An Italian Perspective

  • Antonino Petrolino
  • Antonello Giannelli


In this chapter, it is argued that for 150 years, the Italian school system has been relatively stable and very centralized, following a bureaucratic pattern mostly inherited from the French one. During the last 15 years, its status may well be summarized as a condition of suspended animation: many reforms, some of them really innovative have taken place, but almost no change in practice. Something has changed, however, as the authors argue. Schools are bound by an increasing number of obligations concerning accountability. It is what the authors have come to label as “the Italian paradox: you have to be accountable for the decisions and the practices that someone else choses on your behalf.” And the accountability rather concerns the compliance with the received directives, instead of the learning outcomes. Nevertheless, LISA-based evidence shows that the system stays alive and substantially in line with what happens in the other European countries, which participated in the LISA project.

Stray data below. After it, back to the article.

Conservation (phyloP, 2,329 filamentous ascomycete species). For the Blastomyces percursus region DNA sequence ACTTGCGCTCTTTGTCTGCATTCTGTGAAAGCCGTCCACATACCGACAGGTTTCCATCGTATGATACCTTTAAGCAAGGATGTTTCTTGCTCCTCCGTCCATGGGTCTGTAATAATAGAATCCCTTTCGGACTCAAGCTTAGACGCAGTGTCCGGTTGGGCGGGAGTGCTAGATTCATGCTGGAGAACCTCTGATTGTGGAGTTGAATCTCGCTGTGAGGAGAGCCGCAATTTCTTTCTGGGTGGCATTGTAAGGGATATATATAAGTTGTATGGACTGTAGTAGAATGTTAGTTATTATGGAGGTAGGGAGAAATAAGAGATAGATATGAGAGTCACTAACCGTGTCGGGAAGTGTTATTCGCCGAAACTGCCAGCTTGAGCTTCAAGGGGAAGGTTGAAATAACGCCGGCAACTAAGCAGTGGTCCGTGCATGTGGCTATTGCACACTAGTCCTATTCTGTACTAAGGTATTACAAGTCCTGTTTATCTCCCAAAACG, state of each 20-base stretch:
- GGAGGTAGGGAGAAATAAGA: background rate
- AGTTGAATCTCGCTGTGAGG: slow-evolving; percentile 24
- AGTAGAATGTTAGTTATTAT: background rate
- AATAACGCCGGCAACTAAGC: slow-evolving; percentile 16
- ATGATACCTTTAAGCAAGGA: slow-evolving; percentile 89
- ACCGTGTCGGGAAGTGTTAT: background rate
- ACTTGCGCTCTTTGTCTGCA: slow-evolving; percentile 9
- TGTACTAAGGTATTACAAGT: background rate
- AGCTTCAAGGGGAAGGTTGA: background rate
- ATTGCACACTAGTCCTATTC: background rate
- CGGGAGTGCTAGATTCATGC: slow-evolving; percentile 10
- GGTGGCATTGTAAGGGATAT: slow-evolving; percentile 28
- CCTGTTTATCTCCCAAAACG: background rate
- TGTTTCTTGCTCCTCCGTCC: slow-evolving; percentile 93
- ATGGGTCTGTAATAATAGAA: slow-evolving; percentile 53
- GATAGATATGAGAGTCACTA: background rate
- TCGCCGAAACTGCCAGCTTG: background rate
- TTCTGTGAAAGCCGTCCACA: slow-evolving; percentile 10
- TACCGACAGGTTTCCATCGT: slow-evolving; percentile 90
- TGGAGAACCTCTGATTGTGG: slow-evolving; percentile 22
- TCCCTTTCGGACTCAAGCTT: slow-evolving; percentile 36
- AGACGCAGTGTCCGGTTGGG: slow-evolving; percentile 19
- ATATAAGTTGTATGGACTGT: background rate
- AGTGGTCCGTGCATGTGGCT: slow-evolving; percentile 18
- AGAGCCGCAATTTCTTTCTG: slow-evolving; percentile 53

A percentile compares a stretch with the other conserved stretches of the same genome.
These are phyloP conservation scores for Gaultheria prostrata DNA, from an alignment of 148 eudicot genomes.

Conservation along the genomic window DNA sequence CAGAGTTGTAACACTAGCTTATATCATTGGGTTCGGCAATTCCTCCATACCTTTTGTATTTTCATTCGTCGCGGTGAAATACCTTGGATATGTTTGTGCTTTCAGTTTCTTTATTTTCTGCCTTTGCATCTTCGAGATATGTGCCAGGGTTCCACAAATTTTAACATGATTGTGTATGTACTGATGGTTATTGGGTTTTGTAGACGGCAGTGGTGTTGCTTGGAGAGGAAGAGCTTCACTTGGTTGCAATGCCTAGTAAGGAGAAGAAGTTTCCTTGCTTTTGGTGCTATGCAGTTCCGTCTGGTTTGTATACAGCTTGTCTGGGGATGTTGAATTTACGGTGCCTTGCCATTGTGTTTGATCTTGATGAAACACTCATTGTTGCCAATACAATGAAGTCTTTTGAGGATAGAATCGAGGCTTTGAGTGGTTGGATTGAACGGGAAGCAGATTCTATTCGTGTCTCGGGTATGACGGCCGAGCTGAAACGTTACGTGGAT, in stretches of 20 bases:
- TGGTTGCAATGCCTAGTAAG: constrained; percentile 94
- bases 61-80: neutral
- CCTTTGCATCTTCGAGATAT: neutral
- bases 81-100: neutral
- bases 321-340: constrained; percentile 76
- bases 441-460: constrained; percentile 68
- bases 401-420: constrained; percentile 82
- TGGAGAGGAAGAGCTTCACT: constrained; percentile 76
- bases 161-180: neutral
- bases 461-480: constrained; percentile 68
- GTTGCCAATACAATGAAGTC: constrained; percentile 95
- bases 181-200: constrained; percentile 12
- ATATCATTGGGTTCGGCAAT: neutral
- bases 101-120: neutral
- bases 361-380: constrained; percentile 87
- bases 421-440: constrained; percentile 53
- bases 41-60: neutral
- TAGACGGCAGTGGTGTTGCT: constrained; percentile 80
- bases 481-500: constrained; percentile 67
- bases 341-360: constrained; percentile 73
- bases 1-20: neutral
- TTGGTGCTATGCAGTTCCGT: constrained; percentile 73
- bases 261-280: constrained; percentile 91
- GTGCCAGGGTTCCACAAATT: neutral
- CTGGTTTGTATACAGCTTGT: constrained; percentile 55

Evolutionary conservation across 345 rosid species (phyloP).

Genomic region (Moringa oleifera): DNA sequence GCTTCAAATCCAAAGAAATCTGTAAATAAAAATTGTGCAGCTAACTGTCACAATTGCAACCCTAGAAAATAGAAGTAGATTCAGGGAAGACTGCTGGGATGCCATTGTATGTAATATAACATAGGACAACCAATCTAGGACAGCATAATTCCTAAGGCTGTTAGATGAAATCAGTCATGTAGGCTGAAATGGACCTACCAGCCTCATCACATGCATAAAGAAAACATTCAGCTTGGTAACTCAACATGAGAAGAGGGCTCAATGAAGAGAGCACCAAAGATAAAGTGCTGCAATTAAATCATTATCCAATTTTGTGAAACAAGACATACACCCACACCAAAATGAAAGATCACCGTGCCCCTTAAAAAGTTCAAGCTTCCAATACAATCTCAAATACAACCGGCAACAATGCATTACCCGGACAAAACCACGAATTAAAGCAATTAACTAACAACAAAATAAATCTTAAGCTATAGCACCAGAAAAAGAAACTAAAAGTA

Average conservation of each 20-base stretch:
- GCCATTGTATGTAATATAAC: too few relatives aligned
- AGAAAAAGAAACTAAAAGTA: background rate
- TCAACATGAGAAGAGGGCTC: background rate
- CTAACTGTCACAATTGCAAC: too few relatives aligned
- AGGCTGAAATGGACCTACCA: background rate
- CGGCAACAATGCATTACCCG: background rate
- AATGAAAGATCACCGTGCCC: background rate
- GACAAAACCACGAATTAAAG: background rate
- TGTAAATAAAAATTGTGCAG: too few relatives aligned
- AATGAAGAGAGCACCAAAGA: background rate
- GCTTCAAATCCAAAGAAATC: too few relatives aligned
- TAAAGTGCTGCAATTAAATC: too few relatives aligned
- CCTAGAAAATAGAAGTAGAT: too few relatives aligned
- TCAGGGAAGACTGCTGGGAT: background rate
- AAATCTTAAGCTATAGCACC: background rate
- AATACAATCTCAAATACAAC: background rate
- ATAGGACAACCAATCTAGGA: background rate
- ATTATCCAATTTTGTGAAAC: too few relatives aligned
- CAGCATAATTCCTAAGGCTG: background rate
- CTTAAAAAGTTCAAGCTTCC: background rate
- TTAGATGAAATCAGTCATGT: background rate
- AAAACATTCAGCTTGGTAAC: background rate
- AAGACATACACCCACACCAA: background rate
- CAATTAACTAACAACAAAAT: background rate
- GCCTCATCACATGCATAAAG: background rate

Leadership Style School Principal School Leader School Choice School Policy 
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Copyright information

© Springer Science+Business Media Dordrecht 2014

Authors and Affiliations

  1. 1.ANP “Associazione nazionale dirigenti e alte professionalità della scuola”RomaItaly

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